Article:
Regents of the University of California v. Eli Lilly Co.
119 F.3d 1559 (Fed. Cir. 1997)

  • Cal scientists figured out a way to isolate a piece of DNA in rats and use it to create insulin. They filed a patent.
    • The patent was broad and claimed the process for all animals, including humans, even though they had only experimented in rats.
  • When Lilly began making human insulin from human DNA they isolated, Cal sued for infringement.
    • Lilly argued that Cal's patent was not valid under 35 U.S.C. 112 because the written description wasn't detailed to support all of the claims.
      • The written description did not detail the piece of DNA in humans that could be used to make human insulin.
  • The Trial Court found for Lilly. Cal appealed.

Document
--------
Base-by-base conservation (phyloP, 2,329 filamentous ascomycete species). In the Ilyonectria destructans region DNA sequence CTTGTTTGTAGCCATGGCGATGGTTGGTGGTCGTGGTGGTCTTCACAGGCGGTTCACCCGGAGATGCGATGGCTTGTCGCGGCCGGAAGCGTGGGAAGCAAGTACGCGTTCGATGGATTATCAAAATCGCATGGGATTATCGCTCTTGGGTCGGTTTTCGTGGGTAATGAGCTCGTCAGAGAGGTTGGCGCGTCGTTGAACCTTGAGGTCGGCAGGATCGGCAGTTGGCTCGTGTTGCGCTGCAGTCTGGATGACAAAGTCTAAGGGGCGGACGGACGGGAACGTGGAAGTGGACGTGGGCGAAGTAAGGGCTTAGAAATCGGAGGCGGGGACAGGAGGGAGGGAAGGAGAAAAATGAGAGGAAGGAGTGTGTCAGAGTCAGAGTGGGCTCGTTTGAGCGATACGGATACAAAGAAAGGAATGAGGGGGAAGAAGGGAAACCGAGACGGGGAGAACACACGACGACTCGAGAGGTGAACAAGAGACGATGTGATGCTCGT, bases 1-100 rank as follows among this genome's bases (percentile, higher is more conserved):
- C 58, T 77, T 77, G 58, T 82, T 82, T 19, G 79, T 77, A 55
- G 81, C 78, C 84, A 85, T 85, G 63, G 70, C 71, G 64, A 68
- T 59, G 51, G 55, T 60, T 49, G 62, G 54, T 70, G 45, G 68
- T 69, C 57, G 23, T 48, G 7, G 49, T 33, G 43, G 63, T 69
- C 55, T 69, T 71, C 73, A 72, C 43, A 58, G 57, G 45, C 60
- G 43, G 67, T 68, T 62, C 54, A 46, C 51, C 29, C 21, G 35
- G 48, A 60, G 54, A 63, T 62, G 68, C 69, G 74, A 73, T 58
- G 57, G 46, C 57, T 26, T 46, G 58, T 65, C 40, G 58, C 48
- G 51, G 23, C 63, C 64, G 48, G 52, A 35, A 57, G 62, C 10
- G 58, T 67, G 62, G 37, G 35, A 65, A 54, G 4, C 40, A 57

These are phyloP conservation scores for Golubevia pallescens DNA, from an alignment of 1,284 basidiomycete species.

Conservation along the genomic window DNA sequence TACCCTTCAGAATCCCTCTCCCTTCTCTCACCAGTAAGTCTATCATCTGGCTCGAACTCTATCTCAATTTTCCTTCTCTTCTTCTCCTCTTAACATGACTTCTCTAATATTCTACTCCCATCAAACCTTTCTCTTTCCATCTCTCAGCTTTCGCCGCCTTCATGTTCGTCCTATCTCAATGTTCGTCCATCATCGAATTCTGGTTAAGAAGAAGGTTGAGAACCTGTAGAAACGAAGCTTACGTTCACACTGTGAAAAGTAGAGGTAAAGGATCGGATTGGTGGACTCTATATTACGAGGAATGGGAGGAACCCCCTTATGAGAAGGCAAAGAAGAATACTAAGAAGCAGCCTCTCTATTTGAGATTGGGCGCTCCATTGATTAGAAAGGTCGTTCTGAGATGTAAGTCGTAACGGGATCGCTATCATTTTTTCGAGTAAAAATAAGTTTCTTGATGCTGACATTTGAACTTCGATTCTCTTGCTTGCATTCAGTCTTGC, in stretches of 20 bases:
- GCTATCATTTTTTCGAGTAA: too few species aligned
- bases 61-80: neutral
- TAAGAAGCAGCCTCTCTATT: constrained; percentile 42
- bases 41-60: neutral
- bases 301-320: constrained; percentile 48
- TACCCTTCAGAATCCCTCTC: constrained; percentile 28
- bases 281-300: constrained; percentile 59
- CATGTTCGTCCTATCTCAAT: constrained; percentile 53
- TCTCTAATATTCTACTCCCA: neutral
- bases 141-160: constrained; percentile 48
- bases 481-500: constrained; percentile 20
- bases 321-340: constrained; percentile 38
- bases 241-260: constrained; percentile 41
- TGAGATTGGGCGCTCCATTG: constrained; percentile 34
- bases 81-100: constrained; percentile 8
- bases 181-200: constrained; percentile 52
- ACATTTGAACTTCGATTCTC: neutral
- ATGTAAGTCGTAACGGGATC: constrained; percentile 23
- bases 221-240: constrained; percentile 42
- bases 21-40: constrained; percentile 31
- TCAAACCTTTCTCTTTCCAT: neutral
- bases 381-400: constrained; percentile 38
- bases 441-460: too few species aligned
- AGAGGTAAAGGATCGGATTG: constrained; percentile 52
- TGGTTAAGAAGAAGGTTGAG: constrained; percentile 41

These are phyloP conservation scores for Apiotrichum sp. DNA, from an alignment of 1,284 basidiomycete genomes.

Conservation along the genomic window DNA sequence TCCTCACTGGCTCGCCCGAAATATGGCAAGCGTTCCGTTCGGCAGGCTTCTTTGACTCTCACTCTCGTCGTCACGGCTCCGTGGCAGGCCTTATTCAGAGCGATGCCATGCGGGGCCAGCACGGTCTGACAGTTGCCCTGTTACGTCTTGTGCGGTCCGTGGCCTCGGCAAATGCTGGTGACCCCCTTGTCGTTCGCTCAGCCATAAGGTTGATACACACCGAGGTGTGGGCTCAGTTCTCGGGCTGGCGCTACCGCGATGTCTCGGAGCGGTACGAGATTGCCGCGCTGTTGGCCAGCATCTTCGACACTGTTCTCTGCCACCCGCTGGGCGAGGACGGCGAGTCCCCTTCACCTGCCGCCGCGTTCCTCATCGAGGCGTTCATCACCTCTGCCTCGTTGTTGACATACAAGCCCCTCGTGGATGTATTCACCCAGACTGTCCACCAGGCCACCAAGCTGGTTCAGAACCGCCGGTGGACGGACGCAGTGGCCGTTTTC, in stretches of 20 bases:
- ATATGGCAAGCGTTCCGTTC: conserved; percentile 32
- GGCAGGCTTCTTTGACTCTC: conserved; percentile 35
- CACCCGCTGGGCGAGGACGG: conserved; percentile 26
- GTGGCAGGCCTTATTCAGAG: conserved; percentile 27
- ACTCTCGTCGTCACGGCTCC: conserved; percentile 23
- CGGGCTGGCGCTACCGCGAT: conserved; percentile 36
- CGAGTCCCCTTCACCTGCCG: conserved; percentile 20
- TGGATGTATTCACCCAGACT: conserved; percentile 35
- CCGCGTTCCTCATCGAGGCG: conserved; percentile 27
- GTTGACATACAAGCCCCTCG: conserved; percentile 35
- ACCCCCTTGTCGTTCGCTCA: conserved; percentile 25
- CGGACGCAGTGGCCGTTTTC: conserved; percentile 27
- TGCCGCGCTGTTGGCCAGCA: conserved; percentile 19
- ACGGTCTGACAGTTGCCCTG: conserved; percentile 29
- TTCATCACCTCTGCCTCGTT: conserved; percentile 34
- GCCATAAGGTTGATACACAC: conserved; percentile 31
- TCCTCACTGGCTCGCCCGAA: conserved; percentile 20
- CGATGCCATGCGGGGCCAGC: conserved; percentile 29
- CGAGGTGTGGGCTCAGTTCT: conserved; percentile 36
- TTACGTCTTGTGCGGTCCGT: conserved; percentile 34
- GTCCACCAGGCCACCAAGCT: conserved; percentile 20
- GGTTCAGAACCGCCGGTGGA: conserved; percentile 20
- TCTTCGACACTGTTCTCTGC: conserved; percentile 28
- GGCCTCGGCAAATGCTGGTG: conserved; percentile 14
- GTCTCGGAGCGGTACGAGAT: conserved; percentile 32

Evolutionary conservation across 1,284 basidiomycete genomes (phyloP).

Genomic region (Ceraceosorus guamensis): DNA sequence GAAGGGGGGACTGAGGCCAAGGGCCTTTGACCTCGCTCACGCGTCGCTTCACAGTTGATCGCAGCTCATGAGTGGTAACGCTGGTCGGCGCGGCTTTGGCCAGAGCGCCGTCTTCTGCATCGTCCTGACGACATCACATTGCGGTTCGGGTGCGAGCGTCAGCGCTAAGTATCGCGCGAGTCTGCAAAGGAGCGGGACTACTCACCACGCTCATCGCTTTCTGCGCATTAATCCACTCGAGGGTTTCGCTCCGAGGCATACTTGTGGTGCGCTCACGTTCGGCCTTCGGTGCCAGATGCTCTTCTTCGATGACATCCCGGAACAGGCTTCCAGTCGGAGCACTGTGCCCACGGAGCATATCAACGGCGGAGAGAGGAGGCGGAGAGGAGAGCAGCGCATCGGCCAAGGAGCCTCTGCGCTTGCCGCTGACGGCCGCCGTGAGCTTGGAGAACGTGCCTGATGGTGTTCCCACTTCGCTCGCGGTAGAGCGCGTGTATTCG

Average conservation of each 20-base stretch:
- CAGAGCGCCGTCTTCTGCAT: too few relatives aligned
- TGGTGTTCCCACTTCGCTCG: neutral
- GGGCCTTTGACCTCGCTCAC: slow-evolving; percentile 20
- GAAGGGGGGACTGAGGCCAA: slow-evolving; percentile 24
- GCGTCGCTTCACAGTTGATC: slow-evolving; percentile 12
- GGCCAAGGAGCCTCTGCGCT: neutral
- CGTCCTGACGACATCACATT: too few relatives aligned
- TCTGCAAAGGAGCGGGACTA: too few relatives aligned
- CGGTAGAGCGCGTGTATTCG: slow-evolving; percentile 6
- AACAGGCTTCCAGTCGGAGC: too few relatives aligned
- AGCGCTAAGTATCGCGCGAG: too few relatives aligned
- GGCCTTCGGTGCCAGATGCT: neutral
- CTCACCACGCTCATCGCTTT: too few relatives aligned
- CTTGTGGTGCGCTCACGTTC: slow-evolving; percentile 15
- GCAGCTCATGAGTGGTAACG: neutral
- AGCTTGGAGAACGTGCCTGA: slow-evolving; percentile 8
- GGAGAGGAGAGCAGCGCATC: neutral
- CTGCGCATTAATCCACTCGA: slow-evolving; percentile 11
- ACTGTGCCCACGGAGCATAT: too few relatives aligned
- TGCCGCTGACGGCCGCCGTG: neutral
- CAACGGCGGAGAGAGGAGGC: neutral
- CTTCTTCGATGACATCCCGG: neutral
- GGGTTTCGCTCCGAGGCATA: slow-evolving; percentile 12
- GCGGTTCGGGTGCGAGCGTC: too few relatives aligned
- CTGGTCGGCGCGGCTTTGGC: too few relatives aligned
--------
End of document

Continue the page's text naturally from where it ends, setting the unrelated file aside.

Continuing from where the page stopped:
• The Appellate Court affirmed.
    • The Appellate Court found that an adequate written description of DNA requires a precise definition, such as by structure, formula, chemical name, or physical properties.
      • So basically, the Court found that when talking about DNA, you have to specifically spell out the genetic code.
    • Since Cal's patent did not disclose the sequence of human insulin-producing DNA in the written description, Cal could not make a claim for it.